Killamarsh murders: Damien Bendall to stand trial next year over deaths of mother and three children

Police discovered bodies at house on Sunday morning

Tim Wyatt
Saturday 25 September 2021 14:47
Man Charged With Killamarsh Quadruple Murder Original Video M200610r

A 31-year-old man will stand trial next year charged with murdering a mother and three children whose bodies were found in a house near Sheffield on Sunday.

Terri Harris, 35, was killed with her son John Paul Bennett, 13, daughter Lacey Bennett, 11, and Lacey’s friend Connie Gent, 11, at a house in Killamarsh, across the border in Derbyshire.

The charges against Damien Bendall, the partner of Ms Harris, allege that he murdered all four victims between Friday 17 September and Monday 20 September.

Mr Bendall appeared by video-link from HMP Wakefield at Derby Crown Court on Friday during a pre-trial hearing.

Wearing a grey round-necked sweatshirt, he spoke only to confirm his name and that he could hear and see proceedings.

He was told he would face trial on four counts of murder on 1 March next year but was not asked to enter a plea before being remanded into custody to await his trial.

Derbyshire Constabulary said the bodies were found after police responded to a call about concerns for the safety of a man at the address.

It is thought Connie was staying at the house for a sleepover with her friend Lacey, who lived their with her brother and mother Ms Harris.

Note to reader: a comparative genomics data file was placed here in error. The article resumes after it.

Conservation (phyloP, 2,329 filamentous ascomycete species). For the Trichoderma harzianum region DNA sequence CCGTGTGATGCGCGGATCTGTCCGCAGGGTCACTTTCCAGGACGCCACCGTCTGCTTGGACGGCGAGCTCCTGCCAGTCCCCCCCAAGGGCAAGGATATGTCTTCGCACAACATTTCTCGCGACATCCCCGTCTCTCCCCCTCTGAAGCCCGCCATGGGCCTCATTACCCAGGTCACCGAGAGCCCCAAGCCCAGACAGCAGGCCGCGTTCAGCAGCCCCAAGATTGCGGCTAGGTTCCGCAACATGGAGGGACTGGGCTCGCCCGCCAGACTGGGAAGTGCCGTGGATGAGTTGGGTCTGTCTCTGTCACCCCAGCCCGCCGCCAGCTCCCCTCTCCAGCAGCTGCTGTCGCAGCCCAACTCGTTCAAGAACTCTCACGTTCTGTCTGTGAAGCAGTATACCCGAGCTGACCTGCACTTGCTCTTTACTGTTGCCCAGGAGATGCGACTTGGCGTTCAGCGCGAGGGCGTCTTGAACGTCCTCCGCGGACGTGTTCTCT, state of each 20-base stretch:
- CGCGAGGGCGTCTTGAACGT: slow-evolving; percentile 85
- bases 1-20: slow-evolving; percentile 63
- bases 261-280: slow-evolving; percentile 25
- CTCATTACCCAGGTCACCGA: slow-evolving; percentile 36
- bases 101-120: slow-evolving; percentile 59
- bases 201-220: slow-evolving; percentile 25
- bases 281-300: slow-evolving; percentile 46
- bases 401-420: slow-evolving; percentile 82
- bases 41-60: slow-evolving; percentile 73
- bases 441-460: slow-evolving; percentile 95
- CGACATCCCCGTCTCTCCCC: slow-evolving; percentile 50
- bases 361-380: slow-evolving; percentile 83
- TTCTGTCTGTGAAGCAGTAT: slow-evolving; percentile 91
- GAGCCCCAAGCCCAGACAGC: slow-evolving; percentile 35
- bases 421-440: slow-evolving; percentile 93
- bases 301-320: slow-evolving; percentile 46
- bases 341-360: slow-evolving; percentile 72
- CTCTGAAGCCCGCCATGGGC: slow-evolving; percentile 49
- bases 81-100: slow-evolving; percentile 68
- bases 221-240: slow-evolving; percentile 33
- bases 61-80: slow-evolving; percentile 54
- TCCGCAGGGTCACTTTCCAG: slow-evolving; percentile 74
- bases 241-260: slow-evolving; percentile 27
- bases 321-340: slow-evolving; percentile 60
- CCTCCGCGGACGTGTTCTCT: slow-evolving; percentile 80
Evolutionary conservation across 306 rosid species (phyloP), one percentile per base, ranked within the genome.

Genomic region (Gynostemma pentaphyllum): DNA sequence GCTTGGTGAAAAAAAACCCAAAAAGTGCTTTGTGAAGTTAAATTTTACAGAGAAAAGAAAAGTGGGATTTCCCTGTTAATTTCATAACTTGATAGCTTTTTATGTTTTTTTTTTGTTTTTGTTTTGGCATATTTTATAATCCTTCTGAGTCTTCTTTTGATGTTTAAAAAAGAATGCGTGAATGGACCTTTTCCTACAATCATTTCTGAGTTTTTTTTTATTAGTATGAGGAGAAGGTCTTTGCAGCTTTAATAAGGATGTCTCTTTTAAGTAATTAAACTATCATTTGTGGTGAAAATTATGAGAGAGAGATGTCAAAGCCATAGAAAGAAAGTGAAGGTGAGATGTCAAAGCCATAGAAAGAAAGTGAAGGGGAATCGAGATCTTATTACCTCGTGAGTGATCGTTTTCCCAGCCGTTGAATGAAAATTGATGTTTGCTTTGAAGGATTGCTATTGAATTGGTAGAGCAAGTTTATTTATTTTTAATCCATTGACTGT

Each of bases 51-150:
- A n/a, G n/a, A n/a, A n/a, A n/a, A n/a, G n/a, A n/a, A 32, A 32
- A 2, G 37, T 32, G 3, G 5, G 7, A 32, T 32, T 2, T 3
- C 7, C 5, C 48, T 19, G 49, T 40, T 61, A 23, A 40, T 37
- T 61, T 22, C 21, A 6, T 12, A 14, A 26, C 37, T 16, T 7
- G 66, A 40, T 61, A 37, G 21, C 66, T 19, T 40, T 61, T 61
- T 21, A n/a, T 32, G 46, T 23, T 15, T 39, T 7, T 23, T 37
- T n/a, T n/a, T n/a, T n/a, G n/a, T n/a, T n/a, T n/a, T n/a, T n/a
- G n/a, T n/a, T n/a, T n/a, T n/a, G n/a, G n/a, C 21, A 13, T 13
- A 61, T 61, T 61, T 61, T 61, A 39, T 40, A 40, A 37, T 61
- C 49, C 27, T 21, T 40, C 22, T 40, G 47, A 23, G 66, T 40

Mr Bendall was initially taken to hospital suffering from minor self-inflicted injuries, but was swiftly taken into police custody.

A growing shrine of tributes, candles and balloons for the four victims has been established in Chandos Crescent.

Neighbours recalled how the children were friendly and polite, often chasing each other in front of their house or selling things on the street to raise money for a cancer charity.

The children’s school, Outwood Academy City in Sheffield, also paid tribute to their pupils in a statement. They described Lacey and Connie as making “a positive impact on everyone they came into contact with” and John as a “popular and polite young man, well-liked by staff and with a close-knit group of friends”.

“The children had bright futures ahead of them but sadly none of us will get to see this.”